Name: Lori M Lee
Title: Soul Without a Boy
Genre: YA urban fantasy
Contact: leemai82 at gmail dot com
When 17-year-old London Howell inadvertently "creates" a girl, he must protect her from the magi after the power in her soul—a soul that shouldn't exist anyway. But when his dad is taken, London will have to risk his own soul to save them both.
Second line of the very first paragraph of the 1st chapter:
It was crouched against the wooden post of a neighbor's mailbox, little more than a shadow with large-knuckled fingers that raked at empty air.
First 250 words of your second chapter:
The boy gave Amun a cursory glance before addressing London. "What House are you from?"
London wasn't about to tell them where he lived. He pointed over his shoulder.
The girl with the ponytail laughed. She rested a hand on her hip and leaned toward Amun. "What's your name?" she asked. At Amun's dismissive look, her cheeks turned pink. "You got a problem?"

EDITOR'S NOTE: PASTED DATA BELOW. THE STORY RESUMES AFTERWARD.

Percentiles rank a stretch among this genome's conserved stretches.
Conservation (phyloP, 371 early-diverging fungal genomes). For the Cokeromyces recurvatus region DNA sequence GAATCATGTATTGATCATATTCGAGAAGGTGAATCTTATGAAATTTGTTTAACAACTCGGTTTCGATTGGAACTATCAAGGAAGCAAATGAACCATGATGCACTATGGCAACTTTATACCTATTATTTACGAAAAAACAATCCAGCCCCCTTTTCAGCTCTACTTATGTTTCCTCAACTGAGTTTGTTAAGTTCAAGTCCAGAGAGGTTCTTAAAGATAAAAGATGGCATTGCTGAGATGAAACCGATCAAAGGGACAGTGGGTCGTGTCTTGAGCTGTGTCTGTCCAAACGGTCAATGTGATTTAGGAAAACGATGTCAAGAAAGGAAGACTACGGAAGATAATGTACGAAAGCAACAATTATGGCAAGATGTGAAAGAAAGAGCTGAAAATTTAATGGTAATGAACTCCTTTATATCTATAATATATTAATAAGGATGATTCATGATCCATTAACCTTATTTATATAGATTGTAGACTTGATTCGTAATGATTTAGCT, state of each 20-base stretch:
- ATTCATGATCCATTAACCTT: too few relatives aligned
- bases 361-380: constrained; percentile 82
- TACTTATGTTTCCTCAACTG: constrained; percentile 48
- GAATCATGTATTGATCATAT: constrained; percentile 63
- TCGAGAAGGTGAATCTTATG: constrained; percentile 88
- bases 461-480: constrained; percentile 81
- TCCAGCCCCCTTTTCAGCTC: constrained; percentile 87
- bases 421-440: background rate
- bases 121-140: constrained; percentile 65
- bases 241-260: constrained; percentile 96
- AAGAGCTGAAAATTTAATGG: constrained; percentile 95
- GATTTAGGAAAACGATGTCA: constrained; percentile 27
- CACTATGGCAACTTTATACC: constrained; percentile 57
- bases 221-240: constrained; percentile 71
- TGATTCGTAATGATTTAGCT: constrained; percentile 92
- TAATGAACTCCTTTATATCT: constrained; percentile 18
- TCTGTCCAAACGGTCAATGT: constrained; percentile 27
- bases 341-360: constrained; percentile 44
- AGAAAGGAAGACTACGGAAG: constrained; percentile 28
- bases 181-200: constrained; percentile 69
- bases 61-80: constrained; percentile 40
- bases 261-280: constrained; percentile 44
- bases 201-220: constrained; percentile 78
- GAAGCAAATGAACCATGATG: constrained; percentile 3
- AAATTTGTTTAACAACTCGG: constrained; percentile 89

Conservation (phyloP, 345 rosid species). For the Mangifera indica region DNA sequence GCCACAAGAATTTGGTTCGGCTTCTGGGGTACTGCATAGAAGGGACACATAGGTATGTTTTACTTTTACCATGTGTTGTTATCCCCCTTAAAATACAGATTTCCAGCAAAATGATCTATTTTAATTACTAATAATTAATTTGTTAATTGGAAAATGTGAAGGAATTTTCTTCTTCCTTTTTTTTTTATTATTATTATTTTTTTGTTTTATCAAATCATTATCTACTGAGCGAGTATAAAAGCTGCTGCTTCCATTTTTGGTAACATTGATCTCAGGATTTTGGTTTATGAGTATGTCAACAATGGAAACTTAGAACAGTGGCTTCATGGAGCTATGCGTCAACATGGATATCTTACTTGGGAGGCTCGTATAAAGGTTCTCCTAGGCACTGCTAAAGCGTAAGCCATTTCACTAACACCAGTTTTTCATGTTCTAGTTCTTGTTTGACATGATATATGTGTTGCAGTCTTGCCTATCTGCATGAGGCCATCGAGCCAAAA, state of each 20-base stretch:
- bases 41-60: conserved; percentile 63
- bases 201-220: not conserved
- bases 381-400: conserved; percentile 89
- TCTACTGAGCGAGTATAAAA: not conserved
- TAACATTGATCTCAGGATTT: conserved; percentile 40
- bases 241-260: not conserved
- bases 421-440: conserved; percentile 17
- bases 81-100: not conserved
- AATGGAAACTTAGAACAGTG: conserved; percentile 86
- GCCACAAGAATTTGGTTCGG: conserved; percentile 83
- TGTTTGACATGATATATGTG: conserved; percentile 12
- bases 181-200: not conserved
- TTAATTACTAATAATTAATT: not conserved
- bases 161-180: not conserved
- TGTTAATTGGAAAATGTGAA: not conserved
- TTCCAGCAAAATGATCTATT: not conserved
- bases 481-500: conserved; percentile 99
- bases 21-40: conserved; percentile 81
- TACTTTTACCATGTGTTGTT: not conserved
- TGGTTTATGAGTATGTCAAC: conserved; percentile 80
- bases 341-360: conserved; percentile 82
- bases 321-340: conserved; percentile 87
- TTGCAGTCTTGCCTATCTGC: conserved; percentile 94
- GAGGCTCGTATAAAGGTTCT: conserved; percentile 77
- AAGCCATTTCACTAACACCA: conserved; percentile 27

"What's the name of your House?" the boy asked, his words edged with impatience now. Like the girl, he was Asian, his dark hair braided back into cornrows.
"My house's name?" London repeated, confused. "Can't say we've ever named it." At the boy's tightening jaw, he offered, "Harold?"
"You think you're funny?" Cornrows asked, voice rising.
London didn't think so, but that didn't stop him from trying. Humor was a tool, an ice breaker. Or maybe an ice pick, more exact. Humor directed conversation away from topics that were either uncomfortable or too personal.
"Or maybe you're just stupid," Cornrows said. He reminded London of the football players at school—too much competition, not enough anger management.
"Sure," London said. If he was supposed to be stupid, then he would take advantage of it.
Cornrows sneered and raised his palm, fingers splayed as if pushing against an invisible surface.
The discomfort returned, skittering across London's skin. He was suddenly short of breath, like the air was being sucked from his lungs. He tried to breathe in and couldn't. He clutched his neck, alarmed at the dry gasps issuing from his throat.